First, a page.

The ACA’s approach to expanding coverage relies on the combination of an individual mandate (i.e., a requirement that U.S. citizens either purchase coverage or pay a tax penalty) together with a requirement that insurance carriers cover all applicants without regard to pre-existing conditions (i.e., guaranteed issue and renewability requirements). The individual mandate and the guaranteed issue and renewability requirements were of a single piece that together were intended to establish one large and stable risk pool of covered lives. Proper management of this risk pool is an essential feature of a functioning individual market.
The paper asserts that the following items are necessary for a sustainable individual health insurance market:
Individual enrollment at sufficient levels and a balanced risk pool;
A stable regulatory environment that facilitates fair competition;
Sufficient health insurer participation and plan offerings to provide consumer choice; and
Slow spending growth and high quality of care.
These observations are not new, and should not surprise anyone. Hence, for purposes of this post, we assume that each reflects sound actuarial principles.
Set out below is a sampling of the paper’s findings and conclusions.
Incentives to obtain and maintain coverage
One way to ensure broad-based participation in the non-group market is to strengthen the incentives to purchase coverage. The ACA imposes only modest penalties for failing to obtain and maintain coverage. In addition, the ACA made it relatively easy to move in and out of coverage using longer grace periods for non-payment of premiums and generous (some would argue overly so) special enrollment periods (SEPs) to determine eligibility. The replacement plans shun the individual mandate in favor of a continuous coverage requirement that was first adopted in the group markets by the Health Insurance Portability and Accountability Act of 1996.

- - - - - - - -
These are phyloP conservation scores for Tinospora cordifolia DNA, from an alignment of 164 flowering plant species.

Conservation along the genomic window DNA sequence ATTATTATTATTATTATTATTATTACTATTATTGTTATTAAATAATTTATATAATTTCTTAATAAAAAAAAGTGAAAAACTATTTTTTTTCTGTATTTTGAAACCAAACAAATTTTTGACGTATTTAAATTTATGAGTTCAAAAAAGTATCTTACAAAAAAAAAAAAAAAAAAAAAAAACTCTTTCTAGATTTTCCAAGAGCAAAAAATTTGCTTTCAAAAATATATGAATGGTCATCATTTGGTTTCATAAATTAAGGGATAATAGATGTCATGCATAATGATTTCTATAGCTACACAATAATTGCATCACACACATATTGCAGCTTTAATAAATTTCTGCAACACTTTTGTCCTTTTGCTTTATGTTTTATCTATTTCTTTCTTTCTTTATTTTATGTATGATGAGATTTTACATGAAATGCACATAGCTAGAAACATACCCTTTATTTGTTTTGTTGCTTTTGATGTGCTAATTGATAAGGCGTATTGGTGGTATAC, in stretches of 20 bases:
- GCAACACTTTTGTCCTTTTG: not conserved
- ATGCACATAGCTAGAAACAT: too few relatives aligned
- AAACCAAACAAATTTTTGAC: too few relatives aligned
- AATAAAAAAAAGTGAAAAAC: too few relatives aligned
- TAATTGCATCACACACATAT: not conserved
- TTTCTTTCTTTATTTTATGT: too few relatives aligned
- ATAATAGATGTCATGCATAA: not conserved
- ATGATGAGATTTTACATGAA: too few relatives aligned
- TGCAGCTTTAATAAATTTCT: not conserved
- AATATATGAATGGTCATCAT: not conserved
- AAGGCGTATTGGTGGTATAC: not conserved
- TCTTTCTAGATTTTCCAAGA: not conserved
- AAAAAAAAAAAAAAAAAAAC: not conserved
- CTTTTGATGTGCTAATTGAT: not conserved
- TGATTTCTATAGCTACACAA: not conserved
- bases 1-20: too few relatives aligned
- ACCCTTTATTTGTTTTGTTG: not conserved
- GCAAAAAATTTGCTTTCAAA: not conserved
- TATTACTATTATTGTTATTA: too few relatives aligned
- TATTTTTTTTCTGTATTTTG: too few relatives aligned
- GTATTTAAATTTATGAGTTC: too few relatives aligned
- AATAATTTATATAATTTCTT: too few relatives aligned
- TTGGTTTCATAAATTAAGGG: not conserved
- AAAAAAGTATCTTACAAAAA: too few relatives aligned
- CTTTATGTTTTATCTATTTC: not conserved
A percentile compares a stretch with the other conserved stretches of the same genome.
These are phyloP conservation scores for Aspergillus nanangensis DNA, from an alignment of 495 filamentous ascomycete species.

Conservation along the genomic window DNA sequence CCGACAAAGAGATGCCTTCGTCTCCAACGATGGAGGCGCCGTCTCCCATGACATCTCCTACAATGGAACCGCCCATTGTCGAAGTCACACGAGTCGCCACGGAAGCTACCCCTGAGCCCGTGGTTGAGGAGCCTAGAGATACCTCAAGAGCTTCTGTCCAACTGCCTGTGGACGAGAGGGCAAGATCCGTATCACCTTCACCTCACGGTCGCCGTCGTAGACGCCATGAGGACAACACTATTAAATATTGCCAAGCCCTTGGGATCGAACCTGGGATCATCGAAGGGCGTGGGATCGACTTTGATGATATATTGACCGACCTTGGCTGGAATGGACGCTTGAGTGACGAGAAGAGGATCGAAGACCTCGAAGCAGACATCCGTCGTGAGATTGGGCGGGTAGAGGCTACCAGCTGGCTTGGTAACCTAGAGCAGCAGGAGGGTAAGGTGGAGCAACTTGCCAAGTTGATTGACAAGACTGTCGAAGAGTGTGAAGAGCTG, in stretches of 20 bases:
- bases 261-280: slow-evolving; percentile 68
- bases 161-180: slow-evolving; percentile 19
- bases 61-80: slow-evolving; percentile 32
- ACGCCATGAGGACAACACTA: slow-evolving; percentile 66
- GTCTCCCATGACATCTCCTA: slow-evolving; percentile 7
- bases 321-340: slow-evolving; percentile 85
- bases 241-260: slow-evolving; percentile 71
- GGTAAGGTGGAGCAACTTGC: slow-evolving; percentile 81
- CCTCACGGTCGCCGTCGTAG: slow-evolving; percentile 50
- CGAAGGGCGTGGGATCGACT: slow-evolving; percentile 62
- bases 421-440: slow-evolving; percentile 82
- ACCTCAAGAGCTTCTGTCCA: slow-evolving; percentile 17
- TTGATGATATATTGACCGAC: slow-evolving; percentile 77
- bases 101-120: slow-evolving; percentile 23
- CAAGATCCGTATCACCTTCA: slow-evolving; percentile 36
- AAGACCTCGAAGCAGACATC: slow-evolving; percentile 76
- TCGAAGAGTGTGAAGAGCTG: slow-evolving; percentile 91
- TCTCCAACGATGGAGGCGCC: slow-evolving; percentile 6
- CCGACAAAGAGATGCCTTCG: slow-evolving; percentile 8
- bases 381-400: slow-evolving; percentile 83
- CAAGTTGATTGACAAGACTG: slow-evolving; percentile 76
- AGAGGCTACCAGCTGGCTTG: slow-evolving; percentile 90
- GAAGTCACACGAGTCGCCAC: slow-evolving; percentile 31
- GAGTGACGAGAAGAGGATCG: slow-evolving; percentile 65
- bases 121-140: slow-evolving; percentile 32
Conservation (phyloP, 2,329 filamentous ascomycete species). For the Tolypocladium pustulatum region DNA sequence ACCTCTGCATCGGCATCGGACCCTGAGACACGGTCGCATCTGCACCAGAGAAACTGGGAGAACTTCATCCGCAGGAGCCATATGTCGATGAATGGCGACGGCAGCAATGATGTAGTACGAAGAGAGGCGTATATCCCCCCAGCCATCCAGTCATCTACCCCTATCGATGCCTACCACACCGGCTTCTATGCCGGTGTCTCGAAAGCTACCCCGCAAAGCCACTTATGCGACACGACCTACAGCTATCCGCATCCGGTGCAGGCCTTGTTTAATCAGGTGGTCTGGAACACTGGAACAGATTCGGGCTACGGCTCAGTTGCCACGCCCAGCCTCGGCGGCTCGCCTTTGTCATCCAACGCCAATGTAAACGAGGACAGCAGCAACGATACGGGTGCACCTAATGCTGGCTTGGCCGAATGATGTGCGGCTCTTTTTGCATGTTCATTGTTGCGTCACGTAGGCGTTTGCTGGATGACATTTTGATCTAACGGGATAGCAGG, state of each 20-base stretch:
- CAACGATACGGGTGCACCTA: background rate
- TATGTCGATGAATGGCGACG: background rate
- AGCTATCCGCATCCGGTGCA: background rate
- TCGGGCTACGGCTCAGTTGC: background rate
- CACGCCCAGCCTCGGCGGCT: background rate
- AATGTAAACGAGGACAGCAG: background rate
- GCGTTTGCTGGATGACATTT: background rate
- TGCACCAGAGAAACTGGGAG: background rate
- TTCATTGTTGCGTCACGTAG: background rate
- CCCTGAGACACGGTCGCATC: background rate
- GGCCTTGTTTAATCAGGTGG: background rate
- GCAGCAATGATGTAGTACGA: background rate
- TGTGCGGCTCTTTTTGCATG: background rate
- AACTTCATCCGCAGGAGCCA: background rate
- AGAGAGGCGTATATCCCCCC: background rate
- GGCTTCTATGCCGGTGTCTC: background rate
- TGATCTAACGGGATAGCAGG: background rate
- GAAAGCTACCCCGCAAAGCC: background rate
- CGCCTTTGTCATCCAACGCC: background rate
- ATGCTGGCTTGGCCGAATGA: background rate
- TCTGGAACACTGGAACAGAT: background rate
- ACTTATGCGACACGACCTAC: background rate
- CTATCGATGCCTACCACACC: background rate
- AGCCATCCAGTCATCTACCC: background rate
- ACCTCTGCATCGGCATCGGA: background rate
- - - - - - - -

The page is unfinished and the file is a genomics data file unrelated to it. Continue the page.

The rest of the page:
A continuous coverage requirement will need to address and limit the above-identified ACA shortcomings. Under a continuous coverage regime, plans will be able impose penalties for late or delayed enrollment. For example, a plan might withdraw pre-existing condition coverage protections for late enrollees or for those who haven’t had continuous coverage for a specified period, such as 18 months. Carriers would be free to underwrite these individuals. Individuals with pre-existing conditions could, thus, be denied coverage altogether, provided access to less generous plans only, or get charged higher premiums based on their health conditions.